Families of alleged members of the banned SIMI say the accused are being tortured, kept in solitary confinement and denied meetings with their lawyers.
New Delhi: Every time they visit the Bhopal jail after travelling nearly 170 km from Ujjain, the families of alleged members of the banned Students Islamic Movement of India (SIMI) who have been charged in various terror cases told The Wire, police officials and jail staff don’t allow them to meet their relatives for more than five minutes – though the stipulated time is 20 minutes. Even those five minutes are spent heavily surround Anti-Terror Squad (ATS) personnel and jail staff. In addition, they allege that their relatives have been routinely tortured, humiliated and forced to shout anti-Islam and anti-Muslim slogans, apart from not being allowed to meet their lawyers.
All this started, claim family members, after the controversial ‘encounter’ in Bhopal on October 31 last year in which eight accused were killed, who according to the police had escaped from the Bhopal Central Prison the previous night. The family members have been filing complaints at all the available judicial and administrative forums in the state, but their pleas have not been heard so far. They even wrote to the president and the chief justice of the Supreme Court. Three accused have also deposed before the trial court about the alleged torture and continuous harassment they are facing, but no action has been taken so far. After not getting any response from the authorities in the state, they came to Delhi on Wednesday (May 24) to petition the National Human Rights Commission (NHRC).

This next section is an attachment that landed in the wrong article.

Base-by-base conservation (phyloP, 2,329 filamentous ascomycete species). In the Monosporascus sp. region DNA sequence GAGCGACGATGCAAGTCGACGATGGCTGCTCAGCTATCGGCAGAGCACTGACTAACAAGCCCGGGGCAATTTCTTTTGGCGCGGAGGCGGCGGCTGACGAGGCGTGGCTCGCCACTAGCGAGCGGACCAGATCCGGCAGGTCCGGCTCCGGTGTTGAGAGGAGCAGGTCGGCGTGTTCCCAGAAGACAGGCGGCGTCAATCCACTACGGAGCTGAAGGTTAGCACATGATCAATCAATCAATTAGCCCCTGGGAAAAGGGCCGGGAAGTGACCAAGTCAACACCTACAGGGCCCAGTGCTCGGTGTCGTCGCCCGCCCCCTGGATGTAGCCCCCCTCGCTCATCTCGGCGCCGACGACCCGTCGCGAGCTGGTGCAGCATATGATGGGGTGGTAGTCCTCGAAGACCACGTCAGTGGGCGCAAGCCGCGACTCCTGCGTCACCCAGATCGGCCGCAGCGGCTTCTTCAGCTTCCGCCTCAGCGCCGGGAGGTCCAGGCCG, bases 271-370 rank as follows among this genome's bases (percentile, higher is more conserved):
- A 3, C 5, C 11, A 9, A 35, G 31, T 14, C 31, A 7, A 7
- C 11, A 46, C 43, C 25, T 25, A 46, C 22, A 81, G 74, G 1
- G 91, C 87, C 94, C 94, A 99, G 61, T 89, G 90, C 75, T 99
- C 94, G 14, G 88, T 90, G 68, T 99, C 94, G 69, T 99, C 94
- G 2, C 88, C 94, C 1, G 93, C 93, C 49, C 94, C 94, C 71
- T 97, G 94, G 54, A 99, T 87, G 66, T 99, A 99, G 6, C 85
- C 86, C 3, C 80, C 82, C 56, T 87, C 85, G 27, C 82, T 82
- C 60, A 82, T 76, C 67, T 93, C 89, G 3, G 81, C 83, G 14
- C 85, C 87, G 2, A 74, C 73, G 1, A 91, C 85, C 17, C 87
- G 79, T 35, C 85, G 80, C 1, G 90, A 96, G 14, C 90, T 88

“This is the last resort for us,” says Farzana Bi, wife of Mohammad Adil, of the 21 undertrials who is allegedly facing human rights violations. Explaining the situations, she says, “Whenever we go to meet [Adil], we are harassed. We are hardly allowed to meet him for more than five minutes. They [the accused] are threatened against telling us what is happening to them.” She also alleges that her husband is being kept in solitary confinement and is not allowed to meet other inmates. According to Farzana, medical treatment was also denied to her husband, despite him having a kidney stone. “His eyesight is also weakening day by day,” she adds, “Even when we provided spectacles they were not handed over to him.” Three other women, Shaman Praveen, wife of Mohammad Jawed, Ambareen, wife of Mohammad Irfan and Najma Bi, wife of Mohammad Zubair, have similar complaints about the attitude of jail officials.
In their petition to the NHRC, signed by family members of ten of the 21 accused, they have asked for an independent investigation into the allegationsof torture and human rights violation of the undertrials. They also requested a medical examination by independent doctors, because they fear that their family members are being fed adulterated food items and as a result they are becoming weaker day by day. The petitioners in their letter note that, “There is a common feeling by several of these UTs (undertrials) that they may be killed by jail authorities. In several cases, UTs fear for their lives and fear that it will be shown as a case of suicide.”
Other family members and several members of human rights organisations accompanied the wives of four of the accused to also file a separate petition demanding an inquiry into alleged instances of restrictions on meeting relatives and lawyers, inadequate access to medical treatment and basic necessities, and torture and inhuman treatment, including death threats, by jail authorities. Madhuri, an activist with the People’s Union of Civil Liberties, Madhya Pradesh, who is accompanying the families, says, “Immediately a team should be sent by the NHRC [to meet the undertrials] comprising its members or members of the NGO groups associated with the commission, so that all 21 undertrials can speak freely and without fear of repercussions.” Hearing the family members on Wednesday, Justice (retired) D. Murugesan, a member of the commission, promised that an inquiry will be launched soon.
Mahtab Alam is an activist-turned-journalist and writer. He writes on issues related to politics, law, literature and human rights, and tweets @MahtabNama